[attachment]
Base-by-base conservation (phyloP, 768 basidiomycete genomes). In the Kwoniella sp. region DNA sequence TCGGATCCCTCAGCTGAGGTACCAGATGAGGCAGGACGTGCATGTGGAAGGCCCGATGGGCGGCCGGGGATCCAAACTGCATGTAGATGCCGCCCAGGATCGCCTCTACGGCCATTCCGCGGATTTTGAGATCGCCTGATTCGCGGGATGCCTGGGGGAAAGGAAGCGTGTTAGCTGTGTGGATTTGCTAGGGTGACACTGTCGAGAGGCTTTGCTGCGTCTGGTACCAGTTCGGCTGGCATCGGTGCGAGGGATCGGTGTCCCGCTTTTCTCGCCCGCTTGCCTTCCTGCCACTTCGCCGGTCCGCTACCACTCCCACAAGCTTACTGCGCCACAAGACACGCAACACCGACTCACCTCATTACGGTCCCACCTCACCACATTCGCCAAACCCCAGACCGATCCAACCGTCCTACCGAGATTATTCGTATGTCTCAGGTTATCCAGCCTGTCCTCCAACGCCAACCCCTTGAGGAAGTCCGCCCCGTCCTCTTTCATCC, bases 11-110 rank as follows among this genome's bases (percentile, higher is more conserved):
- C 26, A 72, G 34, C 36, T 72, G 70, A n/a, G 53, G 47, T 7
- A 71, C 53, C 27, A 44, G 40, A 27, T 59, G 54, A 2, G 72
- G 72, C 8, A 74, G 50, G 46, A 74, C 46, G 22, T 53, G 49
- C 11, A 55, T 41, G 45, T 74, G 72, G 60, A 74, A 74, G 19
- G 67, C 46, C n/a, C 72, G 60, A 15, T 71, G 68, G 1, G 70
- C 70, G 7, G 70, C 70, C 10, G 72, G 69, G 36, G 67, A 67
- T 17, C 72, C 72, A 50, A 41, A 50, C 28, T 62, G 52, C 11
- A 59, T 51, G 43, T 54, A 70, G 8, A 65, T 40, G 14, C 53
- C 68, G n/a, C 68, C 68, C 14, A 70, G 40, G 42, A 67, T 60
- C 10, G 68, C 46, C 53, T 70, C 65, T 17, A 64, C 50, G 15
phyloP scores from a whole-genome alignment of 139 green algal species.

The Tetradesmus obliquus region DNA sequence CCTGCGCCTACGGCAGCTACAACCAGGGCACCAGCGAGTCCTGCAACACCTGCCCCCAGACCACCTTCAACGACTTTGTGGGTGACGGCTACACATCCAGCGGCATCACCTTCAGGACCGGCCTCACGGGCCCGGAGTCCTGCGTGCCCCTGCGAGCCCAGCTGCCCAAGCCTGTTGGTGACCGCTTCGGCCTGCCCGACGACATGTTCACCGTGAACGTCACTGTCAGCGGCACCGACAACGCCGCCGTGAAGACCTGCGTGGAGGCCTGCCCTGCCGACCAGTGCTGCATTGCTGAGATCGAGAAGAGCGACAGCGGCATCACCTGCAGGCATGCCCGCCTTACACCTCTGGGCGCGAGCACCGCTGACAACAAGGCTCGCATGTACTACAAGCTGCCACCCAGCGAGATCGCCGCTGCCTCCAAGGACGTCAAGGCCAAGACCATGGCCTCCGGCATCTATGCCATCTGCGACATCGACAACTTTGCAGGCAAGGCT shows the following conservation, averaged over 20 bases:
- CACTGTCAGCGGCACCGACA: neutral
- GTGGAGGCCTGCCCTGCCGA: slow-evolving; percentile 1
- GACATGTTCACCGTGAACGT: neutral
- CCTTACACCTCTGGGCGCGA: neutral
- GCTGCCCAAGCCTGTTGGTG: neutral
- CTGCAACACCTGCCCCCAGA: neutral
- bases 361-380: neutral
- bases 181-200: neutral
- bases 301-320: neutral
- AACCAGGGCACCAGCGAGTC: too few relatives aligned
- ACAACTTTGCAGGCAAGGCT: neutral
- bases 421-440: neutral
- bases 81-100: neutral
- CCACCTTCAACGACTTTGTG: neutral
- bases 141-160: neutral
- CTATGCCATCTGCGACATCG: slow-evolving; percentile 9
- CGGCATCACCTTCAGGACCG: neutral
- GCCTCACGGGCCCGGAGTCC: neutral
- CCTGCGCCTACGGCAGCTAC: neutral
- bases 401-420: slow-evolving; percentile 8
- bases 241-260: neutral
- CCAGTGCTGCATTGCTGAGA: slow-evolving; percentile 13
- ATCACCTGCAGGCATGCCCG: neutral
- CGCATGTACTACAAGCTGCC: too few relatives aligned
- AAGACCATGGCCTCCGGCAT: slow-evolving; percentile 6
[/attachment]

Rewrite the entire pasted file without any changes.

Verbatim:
Base-by-base conservation (phyloP, 768 basidiomycete genomes). In the Kwoniella sp. region DNA sequence TCGGATCCCTCAGCTGAGGTACCAGATGAGGCAGGACGTGCATGTGGAAGGCCCGATGGGCGGCCGGGGATCCAAACTGCATGTAGATGCCGCCCAGGATCGCCTCTACGGCCATTCCGCGGATTTTGAGATCGCCTGATTCGCGGGATGCCTGGGGGAAAGGAAGCGTGTTAGCTGTGTGGATTTGCTAGGGTGACACTGTCGAGAGGCTTTGCTGCGTCTGGTACCAGTTCGGCTGGCATCGGTGCGAGGGATCGGTGTCCCGCTTTTCTCGCCCGCTTGCCTTCCTGCCACTTCGCCGGTCCGCTACCACTCCCACAAGCTTACTGCGCCACAAGACACGCAACACCGACTCACCTCATTACGGTCCCACCTCACCACATTCGCCAAACCCCAGACCGATCCAACCGTCCTACCGAGATTATTCGTATGTCTCAGGTTATCCAGCCTGTCCTCCAACGCCAACCCCTTGAGGAAGTCCGCCCCGTCCTCTTTCATCC, bases 11-110 rank as follows among this genome's bases (percentile, higher is more conserved):
- C 26, A 72, G 34, C 36, T 72, G 70, A n/a, G 53, G 47, T 7
- A 71, C 53, C 27, A 44, G 40, A 27, T 59, G 54, A 2, G 72
- G 72, C 8, A 74, G 50, G 46, A 74, C 46, G 22, T 53, G 49
- C 11, A 55, T 41, G 45, T 74, G 72, G 60, A 74, A 74, G 19
- G 67, C 46, C n/a, C 72, G 60, A 15, T 71, G 68, G 1, G 70
- C 70, G 7, G 70, C 70, C 10, G 72, G 69, G 36, G 67, A 67
- T 17, C 72, C 72, A 50, A 41, A 50, C 28, T 62, G 52, C 11
- A 59, T 51, G 43, T 54, A 70, G 8, A 65, T 40, G 14, C 53
- C 68, G n/a, C 68, C 68, C 14, A 70, G 40, G 42, A 67, T 60
- C 10, G 68, C 46, C 53, T 70, C 65, T 17, A 64, C 50, G 15
phyloP scores from a whole-genome alignment of 139 green algal species.

The Tetradesmus obliquus region DNA sequence CCTGCGCCTACGGCAGCTACAACCAGGGCACCAGCGAGTCCTGCAACACCTGCCCCCAGACCACCTTCAACGACTTTGTGGGTGACGGCTACACATCCAGCGGCATCACCTTCAGGACCGGCCTCACGGGCCCGGAGTCCTGCGTGCCCCTGCGAGCCCAGCTGCCCAAGCCTGTTGGTGACCGCTTCGGCCTGCCCGACGACATGTTCACCGTGAACGTCACTGTCAGCGGCACCGACAACGCCGCCGTGAAGACCTGCGTGGAGGCCTGCCCTGCCGACCAGTGCTGCATTGCTGAGATCGAGAAGAGCGACAGCGGCATCACCTGCAGGCATGCCCGCCTTACACCTCTGGGCGCGAGCACCGCTGACAACAAGGCTCGCATGTACTACAAGCTGCCACCCAGCGAGATCGCCGCTGCCTCCAAGGACGTCAAGGCCAAGACCATGGCCTCCGGCATCTATGCCATCTGCGACATCGACAACTTTGCAGGCAAGGCT shows the following conservation, averaged over 20 bases:
- CACTGTCAGCGGCACCGACA: neutral
- GTGGAGGCCTGCCCTGCCGA: slow-evolving; percentile 1
- GACATGTTCACCGTGAACGT: neutral
- CCTTACACCTCTGGGCGCGA: neutral
- GCTGCCCAAGCCTGTTGGTG: neutral
- CTGCAACACCTGCCCCCAGA: neutral
- bases 361-380: neutral
- bases 181-200: neutral
- bases 301-320: neutral
- AACCAGGGCACCAGCGAGTC: too few relatives aligned
- ACAACTTTGCAGGCAAGGCT: neutral
- bases 421-440: neutral
- bases 81-100: neutral
- CCACCTTCAACGACTTTGTG: neutral
- bases 141-160: neutral
- CTATGCCATCTGCGACATCG: slow-evolving; percentile 9
- CGGCATCACCTTCAGGACCG: neutral
- GCCTCACGGGCCCGGAGTCC: neutral
- CCTGCGCCTACGGCAGCTAC: neutral
- bases 401-420: slow-evolving; percentile 8
- bases 241-260: neutral
- CCAGTGCTGCATTGCTGAGA: slow-evolving; percentile 13
- ATCACCTGCAGGCATGCCCG: neutral
- CGCATGTACTACAAGCTGCC: too few relatives aligned
- AAGACCATGGCCTCCGGCAT: slow-evolving; percentile 6